A prequel to the hit Stephen King’s Rose Red, The Diary Of Ellen Rimbauer unveils a story of the twisted marriage of a matriarch to a promiscuous early 20th-Century industrialist and the haunted beginnings of an enormous Seattle mansion that has come to life.
Passages of the diary track a series of deadly encounters surrounding the Rose Red estate that transform Ellen from the innocent and submissive wife into a woman possessed by the dark forces inhabiting her home.
eyelights: Rose Red.
eyesores: the casting. the performances.
Two years prior to the release of ‘Rose Red‘, the mini-series’ producers decided to hire author Ridley Pearson to write a tie-in book. Although they initially wanted it to be an architecture book of Rose Red, with supernatural elements hidden throughout, it turned into a diary instead.
Published one year prior to the broadcast of the series, ‘The Diary of Ellen Rimbauer: My Life at Rose Red’ was released under the pseudonym of Dr. Joyce Reardon, the main character of the series. It was released as a true-life biographical account of Ellen Rimbauer’s experiences.
This blend of fact and fiction created much speculation; the marketing ploy lead to the book’s instant success. Consequently, the ‘Rose Red’ mini-series would prove a ratings hit. So, of course, never one to let an opportunity pass, the producers also adapted the Pearson/Reardon book for TV.
Released in 2003, hot on the heels of ‘Rose Red’, ‘The Diary of Ellen Rimbauer’ is a prequel to the original mini-series. It tells the tale of the Rimbauers, the original residents of that massive mansion, and of the many unusual incidents that took place within its walls.
Personally, I didn’t know that the book or the TV movie existed until I stumbled on the DVD in a second hand shop one day. Having already seen (and enjoyed) ‘Rose Red’, the Rimbauer name rang a bell. When I looked at the description, I was immediately pulled in. I had to buy it!
‘The Diary of Ellen Rimbauer’ is no grand masterpiece, but it’s an enjoyable period piece. It takes place from 1910 to approximately 1917, from the time that the Rimbauers got married and started building the house, all the way through to John’s death, under mysterious circumstances.
What’s interesting is that Craig R. Baxley, who directed the original mini-series, returned to helm this movie, but the cast didn’t. For reasons that escape me, the film has completely different leads than in ‘Rose Red’. This creates a significant continuity issue for those familiar with the original.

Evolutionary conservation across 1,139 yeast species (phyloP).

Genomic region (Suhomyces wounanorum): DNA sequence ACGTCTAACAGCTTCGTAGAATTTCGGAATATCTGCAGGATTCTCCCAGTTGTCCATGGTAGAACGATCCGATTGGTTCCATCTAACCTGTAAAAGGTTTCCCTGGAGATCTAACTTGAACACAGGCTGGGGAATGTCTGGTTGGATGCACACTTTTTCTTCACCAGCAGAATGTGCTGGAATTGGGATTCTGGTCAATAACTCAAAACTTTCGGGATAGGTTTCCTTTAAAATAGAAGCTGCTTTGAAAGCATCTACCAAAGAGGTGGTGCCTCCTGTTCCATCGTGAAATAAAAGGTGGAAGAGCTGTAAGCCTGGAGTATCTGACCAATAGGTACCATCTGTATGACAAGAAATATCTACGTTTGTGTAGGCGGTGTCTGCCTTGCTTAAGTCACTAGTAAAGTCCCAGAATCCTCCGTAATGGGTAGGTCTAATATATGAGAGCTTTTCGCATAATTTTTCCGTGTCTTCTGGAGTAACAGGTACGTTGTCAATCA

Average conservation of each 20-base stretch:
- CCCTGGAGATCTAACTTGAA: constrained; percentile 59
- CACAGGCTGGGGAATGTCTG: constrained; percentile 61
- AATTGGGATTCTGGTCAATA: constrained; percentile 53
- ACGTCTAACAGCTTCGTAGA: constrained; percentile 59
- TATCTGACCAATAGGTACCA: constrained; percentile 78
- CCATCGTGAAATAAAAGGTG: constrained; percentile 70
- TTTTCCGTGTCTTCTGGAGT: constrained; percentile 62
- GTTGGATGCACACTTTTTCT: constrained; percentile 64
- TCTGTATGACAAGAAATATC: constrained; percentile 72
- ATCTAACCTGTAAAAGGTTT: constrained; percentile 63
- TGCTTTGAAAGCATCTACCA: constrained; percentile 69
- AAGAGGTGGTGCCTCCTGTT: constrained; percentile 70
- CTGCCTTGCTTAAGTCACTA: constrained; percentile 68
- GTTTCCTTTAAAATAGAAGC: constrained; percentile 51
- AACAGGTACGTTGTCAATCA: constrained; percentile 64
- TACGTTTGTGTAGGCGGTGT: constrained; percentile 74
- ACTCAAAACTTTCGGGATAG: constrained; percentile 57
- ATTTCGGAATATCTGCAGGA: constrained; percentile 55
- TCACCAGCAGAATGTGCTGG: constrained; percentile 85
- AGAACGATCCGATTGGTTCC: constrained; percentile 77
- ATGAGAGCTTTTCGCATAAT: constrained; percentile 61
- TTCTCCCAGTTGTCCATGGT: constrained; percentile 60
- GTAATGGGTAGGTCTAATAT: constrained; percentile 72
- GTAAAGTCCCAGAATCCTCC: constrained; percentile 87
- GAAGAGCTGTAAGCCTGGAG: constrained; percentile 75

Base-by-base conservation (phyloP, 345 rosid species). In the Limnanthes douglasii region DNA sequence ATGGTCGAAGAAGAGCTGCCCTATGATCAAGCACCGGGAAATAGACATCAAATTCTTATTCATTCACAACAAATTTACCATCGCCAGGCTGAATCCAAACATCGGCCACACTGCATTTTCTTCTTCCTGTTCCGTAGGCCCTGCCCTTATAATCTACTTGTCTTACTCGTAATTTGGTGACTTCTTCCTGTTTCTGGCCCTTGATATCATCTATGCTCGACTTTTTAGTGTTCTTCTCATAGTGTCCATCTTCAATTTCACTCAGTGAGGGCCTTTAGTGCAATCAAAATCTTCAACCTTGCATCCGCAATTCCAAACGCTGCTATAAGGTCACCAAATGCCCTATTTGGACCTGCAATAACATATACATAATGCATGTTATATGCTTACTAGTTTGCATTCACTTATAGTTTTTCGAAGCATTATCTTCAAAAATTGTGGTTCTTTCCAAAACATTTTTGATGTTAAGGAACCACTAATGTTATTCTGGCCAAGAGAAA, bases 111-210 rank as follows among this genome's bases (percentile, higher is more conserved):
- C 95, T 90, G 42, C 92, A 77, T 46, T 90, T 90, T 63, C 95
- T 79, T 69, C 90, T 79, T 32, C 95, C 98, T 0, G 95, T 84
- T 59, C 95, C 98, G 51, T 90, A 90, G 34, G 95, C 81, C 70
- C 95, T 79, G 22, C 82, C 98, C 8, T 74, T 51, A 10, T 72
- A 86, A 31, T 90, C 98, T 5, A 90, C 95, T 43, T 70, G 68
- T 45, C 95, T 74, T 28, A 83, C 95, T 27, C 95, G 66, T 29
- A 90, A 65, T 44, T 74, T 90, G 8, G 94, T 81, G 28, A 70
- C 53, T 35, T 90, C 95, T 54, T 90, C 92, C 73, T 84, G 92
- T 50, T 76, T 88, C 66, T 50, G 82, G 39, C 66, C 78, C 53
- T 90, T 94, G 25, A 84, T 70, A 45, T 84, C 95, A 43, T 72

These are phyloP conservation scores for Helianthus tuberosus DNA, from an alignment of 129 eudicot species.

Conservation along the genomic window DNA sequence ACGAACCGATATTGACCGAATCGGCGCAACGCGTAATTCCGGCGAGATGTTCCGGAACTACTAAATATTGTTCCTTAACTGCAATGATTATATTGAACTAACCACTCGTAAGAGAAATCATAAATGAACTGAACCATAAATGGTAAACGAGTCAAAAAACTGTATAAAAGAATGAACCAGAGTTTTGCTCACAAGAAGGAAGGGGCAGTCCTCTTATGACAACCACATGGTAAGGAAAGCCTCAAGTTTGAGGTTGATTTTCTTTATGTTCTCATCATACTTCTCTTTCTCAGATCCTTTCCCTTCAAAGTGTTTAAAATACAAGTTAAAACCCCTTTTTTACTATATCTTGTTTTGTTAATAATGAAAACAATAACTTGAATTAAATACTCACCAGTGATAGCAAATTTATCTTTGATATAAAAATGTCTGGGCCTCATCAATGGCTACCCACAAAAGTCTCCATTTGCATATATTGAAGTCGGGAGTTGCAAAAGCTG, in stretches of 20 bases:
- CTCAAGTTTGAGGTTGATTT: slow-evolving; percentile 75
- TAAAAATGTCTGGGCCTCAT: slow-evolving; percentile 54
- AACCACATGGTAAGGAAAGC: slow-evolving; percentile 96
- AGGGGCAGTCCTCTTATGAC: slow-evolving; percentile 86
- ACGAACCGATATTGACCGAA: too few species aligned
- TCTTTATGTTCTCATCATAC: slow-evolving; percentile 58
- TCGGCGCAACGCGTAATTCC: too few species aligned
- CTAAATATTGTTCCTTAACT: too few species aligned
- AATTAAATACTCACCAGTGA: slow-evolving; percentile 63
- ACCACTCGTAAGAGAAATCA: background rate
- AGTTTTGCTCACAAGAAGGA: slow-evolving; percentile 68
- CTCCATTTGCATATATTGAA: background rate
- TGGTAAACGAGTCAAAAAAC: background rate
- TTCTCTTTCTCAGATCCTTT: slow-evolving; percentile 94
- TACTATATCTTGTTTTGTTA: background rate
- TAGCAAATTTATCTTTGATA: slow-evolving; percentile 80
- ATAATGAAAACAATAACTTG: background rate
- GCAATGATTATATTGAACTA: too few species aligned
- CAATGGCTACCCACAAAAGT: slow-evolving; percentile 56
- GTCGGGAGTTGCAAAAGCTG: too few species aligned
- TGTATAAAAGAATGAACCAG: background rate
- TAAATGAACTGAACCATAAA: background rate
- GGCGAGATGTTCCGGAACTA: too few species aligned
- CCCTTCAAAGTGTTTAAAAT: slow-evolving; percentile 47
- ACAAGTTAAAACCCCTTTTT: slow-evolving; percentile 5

And not only are the actors different, but the characters come off slightly different as well:
- John Rimbauer is shown to be a brutal philanderer and a treacherous business tycoon. ‘Rose Red’ hints at it, but ‘The Diary of Ellen Rimbauer’ paints a much more nefarious portrait. He’s also much more of a playboy type here, whereas the original showed us a more typical businessman.
- Ellen Rimbauer is shown to be somewhat superstitious, even before being aware of the house’s strange behaviour. She also comes off as slightly frigid initially, although the film goes back to explain her growing aversion to John. In the original mini-series, we know less; she is more enigmatic.
You could always write this discrepancy as the “Rose Red’ version being the common perception (or “historical” account) of what took place, with the ‘Diary’ version being the factual one. Or perhaps it’s just a question of one going by the book more than the other. I have no idea.
However, even the ending is different than the one in ‘Rose Red’, with ghostly apparitions being involved in John’s death; it’s not just a coordinated ploy by Ellen and Sukeena to catch John in the act and exact their revenge on him. How can one explain this severe change between the two?
I always found the incident convoluted anyway, because it suggests that people knew that Ellen had conspired with Sukeena, but that nothing was done about it, that she eluded the law anyway. And yet, it’s quite evident by how far away he fell that John didn’t just commit suicide.
Although Ellen Rimbauer remained at Red Rose until 1950 and many unusual things took place in the mansion during those years, the film bypasses that history entirely. It’s unclear why that is, but perhaps a follow-up was considered. Lord knows that there’s a wealth of opportunity there.
In fact, the film doesn’t really explain what’s going on with Rose Red, why it’s haunted and what the spirits/forces really want – especially given that they continued to be active well after Ellen’s disappearance. ‘Diary’ only truly explains what happened with Rimbauers in their time together.
Those elements could be explored a bit more and all the history of Rose Red, post 1917, could be delved into at greater length. There have been plenty of “documented” disappearances there, and no doubt there were a few undocumented ones. So there is potential for a lot more here.
Too bad the series is a dead cell.
But there’s always ‘Rose Red’ and ‘The Diary of Ellen Rimbauer’. While the latter suffers from a slight cheapness (both its look and the TV-grade performances), it’s nonetheless pretty decent for a TV movie: it’s got a superb setting, a few mysteries, and some unexpected character dynamics.
Still, while ‘The Diary of Ellen Rimbauer’ holds at its centre a fascinating intrigue, it doesn’t exactly translate well to the small screen; it feels incomplete in some ways, as though it could have been fleshed out more. It remains a decent movie, but I would highly recommend reading the book instead.
No doubt the original diary is more revealing.
Date of viewing: October 21, 2014